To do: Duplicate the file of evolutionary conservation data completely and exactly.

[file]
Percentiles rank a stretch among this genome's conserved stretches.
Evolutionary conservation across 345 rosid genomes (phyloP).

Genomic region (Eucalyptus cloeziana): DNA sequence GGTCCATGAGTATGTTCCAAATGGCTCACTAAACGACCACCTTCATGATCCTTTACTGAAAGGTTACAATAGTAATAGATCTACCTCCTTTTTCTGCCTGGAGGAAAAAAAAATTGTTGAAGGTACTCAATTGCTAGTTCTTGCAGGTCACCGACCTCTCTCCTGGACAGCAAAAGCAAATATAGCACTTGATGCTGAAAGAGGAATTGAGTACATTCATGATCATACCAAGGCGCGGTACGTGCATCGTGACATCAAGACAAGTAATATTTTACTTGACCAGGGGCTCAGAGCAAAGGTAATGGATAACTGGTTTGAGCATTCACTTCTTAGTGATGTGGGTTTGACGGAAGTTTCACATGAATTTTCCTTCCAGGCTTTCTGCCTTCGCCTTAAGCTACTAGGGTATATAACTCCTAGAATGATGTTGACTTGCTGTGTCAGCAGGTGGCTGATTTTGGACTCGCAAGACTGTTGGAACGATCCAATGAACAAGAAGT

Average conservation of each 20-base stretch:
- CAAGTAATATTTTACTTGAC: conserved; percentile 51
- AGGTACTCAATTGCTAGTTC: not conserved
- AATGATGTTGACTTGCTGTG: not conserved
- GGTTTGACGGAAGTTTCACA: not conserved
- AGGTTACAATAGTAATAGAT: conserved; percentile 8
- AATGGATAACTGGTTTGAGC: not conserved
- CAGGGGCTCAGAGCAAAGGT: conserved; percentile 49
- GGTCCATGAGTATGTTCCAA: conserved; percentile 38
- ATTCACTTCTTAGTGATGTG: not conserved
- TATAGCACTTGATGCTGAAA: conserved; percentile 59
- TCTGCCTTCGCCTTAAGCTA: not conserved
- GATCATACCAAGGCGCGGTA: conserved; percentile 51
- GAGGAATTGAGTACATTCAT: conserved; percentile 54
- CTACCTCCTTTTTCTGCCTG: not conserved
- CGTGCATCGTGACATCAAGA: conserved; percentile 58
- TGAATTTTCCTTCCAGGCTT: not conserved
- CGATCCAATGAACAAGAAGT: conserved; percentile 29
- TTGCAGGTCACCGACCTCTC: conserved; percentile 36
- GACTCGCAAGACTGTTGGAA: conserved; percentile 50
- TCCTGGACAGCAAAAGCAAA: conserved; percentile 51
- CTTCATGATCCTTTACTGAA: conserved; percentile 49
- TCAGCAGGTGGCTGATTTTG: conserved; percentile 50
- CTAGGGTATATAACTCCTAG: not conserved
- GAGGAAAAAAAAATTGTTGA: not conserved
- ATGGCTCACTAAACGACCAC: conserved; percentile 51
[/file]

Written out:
Percentiles rank a stretch among this genome's conserved stretches.
Evolutionary conservation across 345 rosid genomes (phyloP).

Genomic region (Eucalyptus cloeziana): DNA sequence GGTCCATGAGTATGTTCCAAATGGCTCACTAAACGACCACCTTCATGATCCTTTACTGAAAGGTTACAATAGTAATAGATCTACCTCCTTTTTCTGCCTGGAGGAAAAAAAAATTGTTGAAGGTACTCAATTGCTAGTTCTTGCAGGTCACCGACCTCTCTCCTGGACAGCAAAAGCAAATATAGCACTTGATGCTGAAAGAGGAATTGAGTACATTCATGATCATACCAAGGCGCGGTACGTGCATCGTGACATCAAGACAAGTAATATTTTACTTGACCAGGGGCTCAGAGCAAAGGTAATGGATAACTGGTTTGAGCATTCACTTCTTAGTGATGTGGGTTTGACGGAAGTTTCACATGAATTTTCCTTCCAGGCTTTCTGCCTTCGCCTTAAGCTACTAGGGTATATAACTCCTAGAATGATGTTGACTTGCTGTGTCAGCAGGTGGCTGATTTTGGACTCGCAAGACTGTTGGAACGATCCAATGAACAAGAAGT

Average conservation of each 20-base stretch:
- CAAGTAATATTTTACTTGAC: conserved; percentile 51
- AGGTACTCAATTGCTAGTTC: not conserved
- AATGATGTTGACTTGCTGTG: not conserved
- GGTTTGACGGAAGTTTCACA: not conserved
- AGGTTACAATAGTAATAGAT: conserved; percentile 8
- AATGGATAACTGGTTTGAGC: not conserved
- CAGGGGCTCAGAGCAAAGGT: conserved; percentile 49
- GGTCCATGAGTATGTTCCAA: conserved; percentile 38
- ATTCACTTCTTAGTGATGTG: not conserved
- TATAGCACTTGATGCTGAAA: conserved; percentile 59
- TCTGCCTTCGCCTTAAGCTA: not conserved
- GATCATACCAAGGCGCGGTA: conserved; percentile 51
- GAGGAATTGAGTACATTCAT: conserved; percentile 54
- CTACCTCCTTTTTCTGCCTG: not conserved
- CGTGCATCGTGACATCAAGA: conserved; percentile 58
- TGAATTTTCCTTCCAGGCTT: not conserved
- CGATCCAATGAACAAGAAGT: conserved; percentile 29
- TTGCAGGTCACCGACCTCTC: conserved; percentile 36
- GACTCGCAAGACTGTTGGAA: conserved; percentile 50
- TCCTGGACAGCAAAAGCAAA: conserved; percentile 51
- CTTCATGATCCTTTACTGAA: conserved; percentile 49
- TCAGCAGGTGGCTGATTTTG: conserved; percentile 50
- CTAGGGTATATAACTCCTAG: not conserved
- GAGGAAAAAAAAATTGTTGA: not conserved
- ATGGCTCACTAAACGACCAC: conserved; percentile 51